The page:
T Nation

Mathematical Approach to Workouts

Are any of you guys interested in the mathematical approach of quantifying the effectiveness of your workouts? I am trying to look for a system in which I can readily quantify how well a workout went when using different rep schemes and different weight and am having difficulty finding one.

Whenever I up the weight for a lift I find that the number of reps that I can complete decrease and I feel as though I am not completing enough work to guarantee progression.

Is there a formula out there that I can use that applies to varying the weight used in an exercise and the number of reps over time I need to complete to maintain progression?

I don’t think anyone has been able to truly objectively quantify the effectiveness of a workout mathematically. Some people have tried. There is a book titled Power Factor Training, where the authors use a formula to calculate the “power factor” of each workout, and your goal is to increase your power factor each workout.

There is also a formula for lifting volume (weight x reps = volume). But it is not meant to calculate the effectiveness of a workout. It is only for quantifying volume, so that volume can be monitored and adjusted.

I think there are too many variables to easily apply a mathematical model to a workout. Maybe someone can do it, but it’s beyond my math abilities.

The volume method can work for what you are looking for, but not very effectively in a “workout to workout” basis.

You are not likely to be improving every single workout. You will drive yourself crazy trying to quantify every workout.

Are you stronger now than last week? Last month, or last year? Long term improvement is where it’s at.

LA

What about simply calculating tonnage moved per minute? -or hour? -or whatever? -then improving upon what you’ve accomplished?

Look up Waterbury’s Set Rep Bible.

That should give you the input you’re looking for.

peace

Or you can just follow any of the programs on T-Nation - progression is already built in.

The problem with using a mathematical formula is that it discounts some of the most important factors in training.

For example, a bodybuilder could go in one day and do 3 sets of 6 with 100 pounds and the next workout do 3 sets of 5 with 90 pounds, but the second workout he focused more on the form and the muscle contraction and got a better workout. Or an athlete might squat a certain amount one day, but the next workout he squats the same amount more explosively, how can you account for that?

Training is just means to an end, so I think it’s more productive to look at indicators (are my arms getting bigger? is my vertical leap increasing? etc., etc.) and see how they are progressing, rather than the training itself so much.

i used to everything mathematical but later found out to be a large waste of time.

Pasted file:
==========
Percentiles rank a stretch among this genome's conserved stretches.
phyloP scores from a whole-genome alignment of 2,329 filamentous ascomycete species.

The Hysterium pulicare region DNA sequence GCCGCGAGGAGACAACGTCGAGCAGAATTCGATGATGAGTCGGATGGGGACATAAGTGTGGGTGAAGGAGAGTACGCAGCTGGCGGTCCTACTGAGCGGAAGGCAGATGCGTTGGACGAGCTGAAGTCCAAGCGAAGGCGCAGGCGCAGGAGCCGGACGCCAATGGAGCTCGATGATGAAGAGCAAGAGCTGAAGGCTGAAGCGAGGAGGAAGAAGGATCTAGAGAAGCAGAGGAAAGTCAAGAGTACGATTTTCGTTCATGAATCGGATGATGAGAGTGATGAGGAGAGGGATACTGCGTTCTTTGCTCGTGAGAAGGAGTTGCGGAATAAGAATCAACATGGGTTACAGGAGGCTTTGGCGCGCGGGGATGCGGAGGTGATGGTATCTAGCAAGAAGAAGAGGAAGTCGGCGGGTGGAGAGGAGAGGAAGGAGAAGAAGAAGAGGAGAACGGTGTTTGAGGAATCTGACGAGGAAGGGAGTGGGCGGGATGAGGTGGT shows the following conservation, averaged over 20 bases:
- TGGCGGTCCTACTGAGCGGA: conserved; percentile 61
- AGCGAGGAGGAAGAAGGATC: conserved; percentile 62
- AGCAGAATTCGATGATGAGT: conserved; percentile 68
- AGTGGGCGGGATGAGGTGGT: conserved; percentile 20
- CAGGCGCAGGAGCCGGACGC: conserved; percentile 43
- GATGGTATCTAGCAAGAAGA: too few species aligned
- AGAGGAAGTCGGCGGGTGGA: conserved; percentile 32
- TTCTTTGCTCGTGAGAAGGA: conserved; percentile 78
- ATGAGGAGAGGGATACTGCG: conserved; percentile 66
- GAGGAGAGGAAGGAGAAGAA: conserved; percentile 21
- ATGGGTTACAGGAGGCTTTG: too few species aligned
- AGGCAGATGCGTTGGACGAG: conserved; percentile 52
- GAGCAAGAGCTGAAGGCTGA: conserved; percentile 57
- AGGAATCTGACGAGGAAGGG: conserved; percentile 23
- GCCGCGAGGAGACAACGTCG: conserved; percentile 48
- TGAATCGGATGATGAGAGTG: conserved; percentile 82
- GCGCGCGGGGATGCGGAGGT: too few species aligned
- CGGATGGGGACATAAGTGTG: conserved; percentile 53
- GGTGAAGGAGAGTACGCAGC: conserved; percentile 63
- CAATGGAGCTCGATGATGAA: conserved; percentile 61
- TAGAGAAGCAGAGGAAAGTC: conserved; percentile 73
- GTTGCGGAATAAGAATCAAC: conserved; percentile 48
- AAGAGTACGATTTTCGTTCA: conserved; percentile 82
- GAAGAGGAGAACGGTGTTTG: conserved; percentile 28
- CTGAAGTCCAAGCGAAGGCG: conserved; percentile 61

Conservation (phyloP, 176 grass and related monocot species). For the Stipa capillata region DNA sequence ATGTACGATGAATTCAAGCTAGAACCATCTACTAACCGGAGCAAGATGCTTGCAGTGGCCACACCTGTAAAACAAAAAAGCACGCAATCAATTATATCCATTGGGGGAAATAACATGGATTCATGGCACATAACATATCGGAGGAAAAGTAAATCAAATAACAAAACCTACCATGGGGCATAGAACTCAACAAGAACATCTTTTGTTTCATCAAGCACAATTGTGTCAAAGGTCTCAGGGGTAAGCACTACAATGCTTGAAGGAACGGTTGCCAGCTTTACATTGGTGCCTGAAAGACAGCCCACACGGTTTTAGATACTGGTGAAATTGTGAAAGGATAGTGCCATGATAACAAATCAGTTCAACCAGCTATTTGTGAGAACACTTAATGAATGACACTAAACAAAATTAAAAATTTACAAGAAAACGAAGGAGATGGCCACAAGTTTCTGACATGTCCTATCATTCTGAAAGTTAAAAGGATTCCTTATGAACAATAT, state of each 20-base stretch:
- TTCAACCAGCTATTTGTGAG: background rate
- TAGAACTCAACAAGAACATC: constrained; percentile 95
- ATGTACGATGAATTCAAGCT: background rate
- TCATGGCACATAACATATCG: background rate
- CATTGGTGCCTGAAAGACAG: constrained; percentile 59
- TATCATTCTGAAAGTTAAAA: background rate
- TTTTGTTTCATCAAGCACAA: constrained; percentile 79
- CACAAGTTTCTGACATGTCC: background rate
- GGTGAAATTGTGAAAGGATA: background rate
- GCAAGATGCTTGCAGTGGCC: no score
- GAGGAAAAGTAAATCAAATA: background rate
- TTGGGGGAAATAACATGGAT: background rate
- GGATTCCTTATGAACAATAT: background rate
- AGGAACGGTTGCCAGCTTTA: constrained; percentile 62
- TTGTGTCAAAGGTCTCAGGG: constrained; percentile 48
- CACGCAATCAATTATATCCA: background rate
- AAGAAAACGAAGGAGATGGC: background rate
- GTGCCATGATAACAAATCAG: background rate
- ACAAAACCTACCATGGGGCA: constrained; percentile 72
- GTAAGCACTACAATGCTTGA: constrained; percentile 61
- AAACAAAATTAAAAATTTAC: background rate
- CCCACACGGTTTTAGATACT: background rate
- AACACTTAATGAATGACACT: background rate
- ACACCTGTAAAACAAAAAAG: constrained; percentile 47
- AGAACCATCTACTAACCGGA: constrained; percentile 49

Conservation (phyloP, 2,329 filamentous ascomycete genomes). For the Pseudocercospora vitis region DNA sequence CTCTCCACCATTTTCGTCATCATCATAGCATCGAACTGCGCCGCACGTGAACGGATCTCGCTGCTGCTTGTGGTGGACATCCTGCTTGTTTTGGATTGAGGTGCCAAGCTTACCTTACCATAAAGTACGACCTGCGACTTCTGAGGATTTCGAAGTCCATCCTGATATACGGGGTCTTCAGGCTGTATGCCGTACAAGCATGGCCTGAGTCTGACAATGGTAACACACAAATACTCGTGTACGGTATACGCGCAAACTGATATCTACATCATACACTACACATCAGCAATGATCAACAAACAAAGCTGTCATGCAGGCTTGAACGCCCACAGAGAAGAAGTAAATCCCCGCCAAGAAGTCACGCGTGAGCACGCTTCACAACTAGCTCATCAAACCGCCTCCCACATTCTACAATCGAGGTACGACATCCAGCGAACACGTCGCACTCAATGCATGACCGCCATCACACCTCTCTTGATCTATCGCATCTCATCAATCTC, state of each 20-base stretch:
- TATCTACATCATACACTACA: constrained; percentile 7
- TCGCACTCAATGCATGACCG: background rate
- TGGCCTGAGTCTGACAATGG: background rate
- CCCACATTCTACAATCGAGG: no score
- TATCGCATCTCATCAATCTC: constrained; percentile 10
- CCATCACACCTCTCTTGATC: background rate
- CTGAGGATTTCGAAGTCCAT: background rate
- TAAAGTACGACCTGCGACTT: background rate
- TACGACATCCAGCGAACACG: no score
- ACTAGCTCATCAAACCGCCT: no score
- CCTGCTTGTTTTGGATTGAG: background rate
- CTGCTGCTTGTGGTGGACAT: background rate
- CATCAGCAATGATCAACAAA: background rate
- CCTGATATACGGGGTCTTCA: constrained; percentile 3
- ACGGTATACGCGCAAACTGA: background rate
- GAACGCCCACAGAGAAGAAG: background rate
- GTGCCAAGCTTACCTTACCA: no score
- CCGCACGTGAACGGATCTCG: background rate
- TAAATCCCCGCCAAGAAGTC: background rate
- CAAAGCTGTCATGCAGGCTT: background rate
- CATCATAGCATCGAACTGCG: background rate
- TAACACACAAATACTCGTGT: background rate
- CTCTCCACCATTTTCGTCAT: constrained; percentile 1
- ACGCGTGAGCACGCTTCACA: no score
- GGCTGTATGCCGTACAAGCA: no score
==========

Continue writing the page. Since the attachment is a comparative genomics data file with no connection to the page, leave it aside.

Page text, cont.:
i say either add more weight, do more reps, or handle the weight easier from workout to workout. thats all u need to know in order to get stronger. no mathematics involved

[quote]Pauli D wrote:
What about simply calculating tonnage moved per minute? -or hour? -or whatever? -then improving upon what you’ve accomplished?

Look up Waterbury’s Set Rep Bible.

That should give you the input you’re looking for.

peace[/quote]

I started calculating density a couple of months ago and put it in tons per hour.

I’ve changed schemes once and come down with the flue twice, so no conclusions so far.

Maybe you ought to just follow a simple EDT plan.

–ElbowStrike

Try this:

reps * wt * distance

You’ll have to break it up into arm and leg movements since leg sets have more distance than arm sets. [Geek shit:This gives you the work (as in Physics) done.] If you measure your weight in kilos and your distance in meters then multiplying by

10/(time for the set)

gives you your power output in Watts. [More geek shit: crude conversion to Newtons.] When you change your workout, don’t drop below this unless you are planning it (“strategic deconditioning”).

The criticisms of using Math that have been voiced are right. The use of something like this is to let you eyeball what you are doing enough so you don’t forget something. Also, people cheat on distance the most when they get tired, so this keeps it a bit more honest.

jj
(who is a Mathematician. evil laughter)

The formula you’re looking for is:

S+M=H!

(Squats + Milk = Hyooooge!)

One workout I may feel great and extremely energized and the weight feels “light” but the next workout I feel a little more sluggish and not as strong. This is mostly due to diet fluctuations but there’s probably 100 other factors that can contribute so I think constant short-term progression is impossible but long term is where it’s at.